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Deferred Action for Childhood Arrivals (DACA)

The Deferred Action for Childhood Arrivals (DACA) program was created in 2012 to provide temporary relief from deportation to certain…

The Deferred Action for Childhood Arrivals (DACA) program was created in 2012 to provide temporary relief from deportation to certain undocumented immigrants who entered the United States as minors. In 2017, the Trump administration canceled DACA. While those who already hold DACA can continue to renew their documents, no new applicants can file for this relief. There are currently approximately 580,000 DACA recipients in the U.S., although many more undocumented immigrants would technically qualify for the program if it is reinstated.

Who Qualifies for DACA?

  • To be eligible for DACA, an applicant must have arrived in the U.S. before June 15, 2007, and before turning age 16
  • Applicants must have lived in the U.S. continuously for at least five years
  • Applicants must be currently enrolled in school, or they must have graduated from high school, or have obtained at least a GED

DACA recipients technically do not have legal status in U.S., but they are protected from deportation through this program.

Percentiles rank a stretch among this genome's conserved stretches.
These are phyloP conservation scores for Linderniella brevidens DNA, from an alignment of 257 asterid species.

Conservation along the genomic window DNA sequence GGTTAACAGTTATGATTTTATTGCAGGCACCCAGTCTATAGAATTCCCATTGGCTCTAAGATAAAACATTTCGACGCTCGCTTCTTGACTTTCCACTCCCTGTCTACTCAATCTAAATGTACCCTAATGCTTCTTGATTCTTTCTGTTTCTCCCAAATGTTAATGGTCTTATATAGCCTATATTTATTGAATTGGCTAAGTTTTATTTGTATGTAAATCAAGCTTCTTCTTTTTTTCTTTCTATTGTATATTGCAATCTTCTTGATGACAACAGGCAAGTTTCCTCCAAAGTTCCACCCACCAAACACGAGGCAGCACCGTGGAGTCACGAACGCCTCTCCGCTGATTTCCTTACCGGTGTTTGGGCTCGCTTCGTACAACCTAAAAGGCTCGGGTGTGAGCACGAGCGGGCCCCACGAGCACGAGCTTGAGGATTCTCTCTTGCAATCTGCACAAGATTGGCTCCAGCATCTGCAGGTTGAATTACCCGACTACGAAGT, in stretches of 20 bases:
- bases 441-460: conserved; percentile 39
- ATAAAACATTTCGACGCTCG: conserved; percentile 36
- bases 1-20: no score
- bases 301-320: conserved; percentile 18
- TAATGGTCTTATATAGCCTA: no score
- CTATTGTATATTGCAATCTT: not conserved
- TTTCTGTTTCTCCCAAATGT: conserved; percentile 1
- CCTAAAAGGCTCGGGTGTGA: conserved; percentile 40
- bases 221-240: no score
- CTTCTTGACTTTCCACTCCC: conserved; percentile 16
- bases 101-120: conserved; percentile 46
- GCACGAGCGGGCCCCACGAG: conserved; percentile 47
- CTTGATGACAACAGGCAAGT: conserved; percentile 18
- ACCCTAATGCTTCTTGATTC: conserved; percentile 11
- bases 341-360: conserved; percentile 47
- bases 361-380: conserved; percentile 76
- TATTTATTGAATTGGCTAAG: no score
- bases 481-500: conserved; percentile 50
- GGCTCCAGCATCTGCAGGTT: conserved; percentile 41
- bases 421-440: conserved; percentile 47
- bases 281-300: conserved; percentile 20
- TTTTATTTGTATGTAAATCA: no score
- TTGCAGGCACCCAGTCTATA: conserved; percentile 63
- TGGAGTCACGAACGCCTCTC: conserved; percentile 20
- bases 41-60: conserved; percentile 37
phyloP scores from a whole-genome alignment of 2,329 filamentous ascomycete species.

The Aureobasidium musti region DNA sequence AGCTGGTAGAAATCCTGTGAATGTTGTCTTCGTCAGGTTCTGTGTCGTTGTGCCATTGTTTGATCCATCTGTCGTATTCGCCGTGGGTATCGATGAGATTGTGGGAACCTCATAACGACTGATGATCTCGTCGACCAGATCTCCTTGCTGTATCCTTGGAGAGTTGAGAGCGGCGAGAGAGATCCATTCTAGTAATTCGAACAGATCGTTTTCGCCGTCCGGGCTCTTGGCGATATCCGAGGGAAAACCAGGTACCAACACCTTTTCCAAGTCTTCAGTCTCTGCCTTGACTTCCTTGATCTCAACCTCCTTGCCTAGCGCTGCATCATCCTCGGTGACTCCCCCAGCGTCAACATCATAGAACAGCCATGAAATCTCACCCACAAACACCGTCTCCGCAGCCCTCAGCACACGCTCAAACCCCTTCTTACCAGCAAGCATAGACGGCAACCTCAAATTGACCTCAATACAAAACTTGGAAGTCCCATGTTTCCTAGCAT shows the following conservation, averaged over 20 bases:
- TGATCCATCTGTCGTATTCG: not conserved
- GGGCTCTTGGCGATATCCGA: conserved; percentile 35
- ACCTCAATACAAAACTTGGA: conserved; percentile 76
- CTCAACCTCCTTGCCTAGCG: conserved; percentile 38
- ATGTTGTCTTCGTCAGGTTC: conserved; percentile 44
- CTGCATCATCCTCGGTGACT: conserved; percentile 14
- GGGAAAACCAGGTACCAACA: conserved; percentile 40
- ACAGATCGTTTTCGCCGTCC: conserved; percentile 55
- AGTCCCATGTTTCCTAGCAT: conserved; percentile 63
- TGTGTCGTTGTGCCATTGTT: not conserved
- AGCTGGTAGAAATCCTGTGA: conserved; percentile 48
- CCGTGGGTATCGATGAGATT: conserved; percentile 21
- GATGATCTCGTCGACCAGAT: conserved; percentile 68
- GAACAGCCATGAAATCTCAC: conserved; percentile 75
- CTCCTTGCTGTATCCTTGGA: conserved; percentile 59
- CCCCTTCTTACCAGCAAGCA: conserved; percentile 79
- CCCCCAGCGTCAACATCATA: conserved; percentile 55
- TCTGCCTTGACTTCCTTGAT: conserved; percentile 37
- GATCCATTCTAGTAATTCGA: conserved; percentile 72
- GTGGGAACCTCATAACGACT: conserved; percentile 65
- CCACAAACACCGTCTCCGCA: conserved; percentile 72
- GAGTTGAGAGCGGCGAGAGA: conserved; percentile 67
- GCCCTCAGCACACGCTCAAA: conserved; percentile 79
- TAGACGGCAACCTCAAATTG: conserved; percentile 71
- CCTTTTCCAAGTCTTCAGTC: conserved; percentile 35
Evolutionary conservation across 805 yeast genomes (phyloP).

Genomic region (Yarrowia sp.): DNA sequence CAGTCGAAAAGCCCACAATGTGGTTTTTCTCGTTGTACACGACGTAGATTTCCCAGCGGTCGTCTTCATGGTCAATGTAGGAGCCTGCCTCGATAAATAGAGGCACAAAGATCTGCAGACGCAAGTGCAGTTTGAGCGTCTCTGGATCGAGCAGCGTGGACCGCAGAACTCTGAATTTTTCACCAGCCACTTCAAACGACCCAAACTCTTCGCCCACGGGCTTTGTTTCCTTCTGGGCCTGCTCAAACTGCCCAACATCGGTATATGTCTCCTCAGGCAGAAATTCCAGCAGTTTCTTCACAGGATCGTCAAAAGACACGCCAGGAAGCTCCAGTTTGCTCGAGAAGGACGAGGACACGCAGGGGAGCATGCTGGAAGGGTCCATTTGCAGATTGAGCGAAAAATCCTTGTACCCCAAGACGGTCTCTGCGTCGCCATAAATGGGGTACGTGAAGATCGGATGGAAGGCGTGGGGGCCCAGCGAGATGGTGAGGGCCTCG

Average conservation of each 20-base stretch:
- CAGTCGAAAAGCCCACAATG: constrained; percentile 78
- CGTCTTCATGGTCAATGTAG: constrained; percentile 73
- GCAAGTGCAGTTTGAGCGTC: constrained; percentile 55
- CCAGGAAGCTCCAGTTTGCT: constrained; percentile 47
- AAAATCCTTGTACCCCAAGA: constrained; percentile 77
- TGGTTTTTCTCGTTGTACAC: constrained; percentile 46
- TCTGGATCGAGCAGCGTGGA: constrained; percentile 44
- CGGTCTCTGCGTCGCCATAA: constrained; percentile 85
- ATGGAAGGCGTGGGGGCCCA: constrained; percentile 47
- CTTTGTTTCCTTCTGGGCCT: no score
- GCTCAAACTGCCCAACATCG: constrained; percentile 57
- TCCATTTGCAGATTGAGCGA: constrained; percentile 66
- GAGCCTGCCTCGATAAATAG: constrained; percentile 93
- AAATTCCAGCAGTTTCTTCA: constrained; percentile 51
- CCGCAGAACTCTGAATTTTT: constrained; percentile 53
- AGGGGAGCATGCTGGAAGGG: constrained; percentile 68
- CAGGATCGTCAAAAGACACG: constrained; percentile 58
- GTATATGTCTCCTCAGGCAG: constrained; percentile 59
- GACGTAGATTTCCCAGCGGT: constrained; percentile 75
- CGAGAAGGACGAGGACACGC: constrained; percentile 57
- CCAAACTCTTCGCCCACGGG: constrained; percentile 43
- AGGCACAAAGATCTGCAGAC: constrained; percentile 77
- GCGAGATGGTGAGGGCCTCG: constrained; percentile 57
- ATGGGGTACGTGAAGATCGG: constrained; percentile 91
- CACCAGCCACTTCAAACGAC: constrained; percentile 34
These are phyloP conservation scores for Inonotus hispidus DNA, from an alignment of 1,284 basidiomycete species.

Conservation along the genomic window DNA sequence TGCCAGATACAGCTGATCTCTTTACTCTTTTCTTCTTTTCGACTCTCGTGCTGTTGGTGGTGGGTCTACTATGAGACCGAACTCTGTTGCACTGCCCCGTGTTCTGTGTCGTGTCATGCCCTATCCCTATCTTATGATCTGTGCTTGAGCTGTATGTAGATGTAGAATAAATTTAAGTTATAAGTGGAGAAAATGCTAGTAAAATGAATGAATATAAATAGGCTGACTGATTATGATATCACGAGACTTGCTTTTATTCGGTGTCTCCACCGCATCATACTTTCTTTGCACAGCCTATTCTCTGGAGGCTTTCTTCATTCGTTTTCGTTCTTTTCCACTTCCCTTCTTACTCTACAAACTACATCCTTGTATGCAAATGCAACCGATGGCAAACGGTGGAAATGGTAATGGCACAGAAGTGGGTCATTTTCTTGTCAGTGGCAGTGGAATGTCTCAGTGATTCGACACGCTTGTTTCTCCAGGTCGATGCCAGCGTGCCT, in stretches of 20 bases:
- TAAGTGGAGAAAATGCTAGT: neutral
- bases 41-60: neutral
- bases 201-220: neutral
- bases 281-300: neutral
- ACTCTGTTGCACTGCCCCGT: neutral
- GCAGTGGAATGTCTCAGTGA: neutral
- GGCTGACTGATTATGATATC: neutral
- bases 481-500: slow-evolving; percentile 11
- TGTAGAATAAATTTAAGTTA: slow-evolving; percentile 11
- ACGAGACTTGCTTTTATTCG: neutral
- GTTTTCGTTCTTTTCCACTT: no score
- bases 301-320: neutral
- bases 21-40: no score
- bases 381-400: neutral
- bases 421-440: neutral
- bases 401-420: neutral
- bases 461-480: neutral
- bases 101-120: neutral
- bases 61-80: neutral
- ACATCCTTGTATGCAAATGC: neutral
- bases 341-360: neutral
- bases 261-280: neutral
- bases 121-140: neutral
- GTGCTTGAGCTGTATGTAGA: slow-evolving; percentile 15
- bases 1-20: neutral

What are some of the benefits that DACA offers?

Besides the right to remain in the US without threat of deportation, DACA recipients are also eligible for some benefits:

  • You can hold valid employment authorization in the U.S., which must be renewed every two years
  • You can hold driver’s licenses in all 50 states, as long as they maintain their DACA designation
  • You can apply for in-state tuition in many states
  • Although it is not generally advisable, DACA recipients can apply for an advance parole document to allow them to travel outside and the U.S., if you can provide a critical reason for doing so

DACA protections can be revoked by the Department of Homeland Security, as the program is considered an immigration relief, and not a codified law. The relief that a DACA recipient holds is identical to other reliefs, such as those provided to some undocumented immigrants in removal proceedings, or who have final orders of removal.

DACA is also not a pathway to permanent resident status or citizenship. There is an ongoing court battle between opponents who want a summary judgement to be declared ruling DACA as unlawful, and advocates who want to reinstate and even expand the program. If DACA is not reinstated, it will leave thousands of undocumented students in limbo, who were born after June 2007 or who arrived in the US after that date.

Some political advocates are calling for DACA recipients to be given a pathway to legal permanent resident status in the U.S., and ultimately to U.S. citizenship. So far, no measures have been passed to give DACA recipients ways to gain permanent legal status in the U.S.

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